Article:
But Adam and the folks at Reverb set up a trip to a boys’ orphanage in Cabo for our day off.  (And he saved Latin… what’d YOU ever do?)

We brought a bunch of acoustic guitars, tambourines, shakers, and bongos to donate.  We brought the magician from the boat, Mark Mitton, who had a crowd of orphan boys watching him make impossible balloon animals within minutes of our arrival.  We brought our little daughters.

We spoke no Spanish and they spoke no English, so the obvious way to connect was through music.  Through completely inappropriate music.  Joe picked up a guitar and started playing “Folsom Prison Blues” and before we knew it a crowd of kids had formed around him.  We passed out shakers and tambourines and bongos.  Joe looked at us and shrugged while singing I shot a man in Reno  — just to watch him DIE!! — but it didn’t matter.  There was a language barrier, so we just tried to keep the melodies, chord progressions, and grooves as simple and catchy as possible to cater to little boy attention spans.  We tried playing “The Captain” and lost the crowd.  Too subtle!  Kick into Louis-Louis!  The set list that we stumbled upon looked like this:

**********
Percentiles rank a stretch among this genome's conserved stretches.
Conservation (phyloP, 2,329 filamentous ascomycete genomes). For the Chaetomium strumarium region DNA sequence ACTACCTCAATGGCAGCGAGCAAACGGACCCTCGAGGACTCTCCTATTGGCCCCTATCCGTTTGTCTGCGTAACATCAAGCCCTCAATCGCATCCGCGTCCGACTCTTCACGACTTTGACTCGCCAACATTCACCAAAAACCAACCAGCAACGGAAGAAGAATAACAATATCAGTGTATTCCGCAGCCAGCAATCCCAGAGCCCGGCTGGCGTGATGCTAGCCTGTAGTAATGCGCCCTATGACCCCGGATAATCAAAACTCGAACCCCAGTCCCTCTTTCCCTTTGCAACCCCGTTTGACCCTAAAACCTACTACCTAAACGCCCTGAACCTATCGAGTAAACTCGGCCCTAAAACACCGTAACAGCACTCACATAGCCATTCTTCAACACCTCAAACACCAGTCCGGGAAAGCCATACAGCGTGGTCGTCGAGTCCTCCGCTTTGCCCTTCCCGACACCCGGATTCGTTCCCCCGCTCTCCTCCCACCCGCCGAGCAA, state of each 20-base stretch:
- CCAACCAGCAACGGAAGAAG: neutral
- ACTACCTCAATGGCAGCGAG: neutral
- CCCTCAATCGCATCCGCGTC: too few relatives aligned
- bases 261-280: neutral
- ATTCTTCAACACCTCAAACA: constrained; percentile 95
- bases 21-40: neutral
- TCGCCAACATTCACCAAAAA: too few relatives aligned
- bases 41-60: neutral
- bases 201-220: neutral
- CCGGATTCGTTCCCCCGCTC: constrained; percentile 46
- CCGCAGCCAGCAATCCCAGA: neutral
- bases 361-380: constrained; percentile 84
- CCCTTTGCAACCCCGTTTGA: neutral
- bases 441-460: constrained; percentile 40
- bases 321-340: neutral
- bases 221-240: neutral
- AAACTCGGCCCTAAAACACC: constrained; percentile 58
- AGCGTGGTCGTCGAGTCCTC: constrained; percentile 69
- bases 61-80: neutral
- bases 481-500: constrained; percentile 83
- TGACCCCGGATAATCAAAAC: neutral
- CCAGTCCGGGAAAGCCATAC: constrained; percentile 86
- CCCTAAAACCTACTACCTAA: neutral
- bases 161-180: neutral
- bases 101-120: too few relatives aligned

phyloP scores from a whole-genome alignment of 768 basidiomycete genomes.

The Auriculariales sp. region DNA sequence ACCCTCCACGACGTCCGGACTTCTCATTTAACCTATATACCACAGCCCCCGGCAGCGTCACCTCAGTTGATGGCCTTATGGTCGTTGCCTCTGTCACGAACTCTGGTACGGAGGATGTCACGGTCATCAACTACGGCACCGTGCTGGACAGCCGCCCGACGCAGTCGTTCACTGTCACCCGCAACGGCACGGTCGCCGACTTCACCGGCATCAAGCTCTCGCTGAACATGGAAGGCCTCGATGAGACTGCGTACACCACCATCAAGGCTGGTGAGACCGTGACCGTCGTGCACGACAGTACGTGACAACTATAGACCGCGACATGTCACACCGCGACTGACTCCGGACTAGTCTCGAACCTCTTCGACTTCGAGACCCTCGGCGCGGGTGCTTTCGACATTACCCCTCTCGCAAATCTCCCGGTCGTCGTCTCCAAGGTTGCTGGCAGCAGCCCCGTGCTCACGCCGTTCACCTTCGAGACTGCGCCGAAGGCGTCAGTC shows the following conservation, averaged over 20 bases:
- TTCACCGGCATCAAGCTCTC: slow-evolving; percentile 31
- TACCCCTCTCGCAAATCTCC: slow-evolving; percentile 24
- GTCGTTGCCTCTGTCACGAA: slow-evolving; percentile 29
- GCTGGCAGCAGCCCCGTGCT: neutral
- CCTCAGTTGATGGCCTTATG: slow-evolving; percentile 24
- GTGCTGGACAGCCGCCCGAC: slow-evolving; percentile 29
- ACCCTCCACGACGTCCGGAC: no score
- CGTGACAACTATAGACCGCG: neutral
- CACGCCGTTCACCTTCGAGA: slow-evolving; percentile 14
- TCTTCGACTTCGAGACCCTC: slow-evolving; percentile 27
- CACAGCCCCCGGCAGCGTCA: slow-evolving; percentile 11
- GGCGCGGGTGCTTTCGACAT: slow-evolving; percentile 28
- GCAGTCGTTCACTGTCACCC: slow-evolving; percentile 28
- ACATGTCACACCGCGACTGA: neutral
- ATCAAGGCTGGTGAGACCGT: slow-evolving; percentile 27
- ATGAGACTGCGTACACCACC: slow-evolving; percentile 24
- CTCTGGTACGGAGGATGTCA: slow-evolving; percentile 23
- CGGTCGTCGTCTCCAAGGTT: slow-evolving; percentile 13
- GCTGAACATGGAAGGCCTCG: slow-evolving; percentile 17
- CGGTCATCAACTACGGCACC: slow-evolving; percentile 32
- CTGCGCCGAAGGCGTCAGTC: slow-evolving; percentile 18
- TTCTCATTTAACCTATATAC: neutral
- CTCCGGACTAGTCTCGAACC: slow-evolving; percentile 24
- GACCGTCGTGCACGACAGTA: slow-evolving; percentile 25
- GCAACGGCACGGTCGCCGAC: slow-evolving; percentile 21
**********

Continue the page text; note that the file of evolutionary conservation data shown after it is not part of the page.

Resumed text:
Folsom Prison Blues
The Captain (abbreviated)
Louis Louis
Twist & Shout
Bad Moon Rising
Not Fade Away / Aiko Aiko / Desire
We Will Rock You
Pour Some Sugar On Me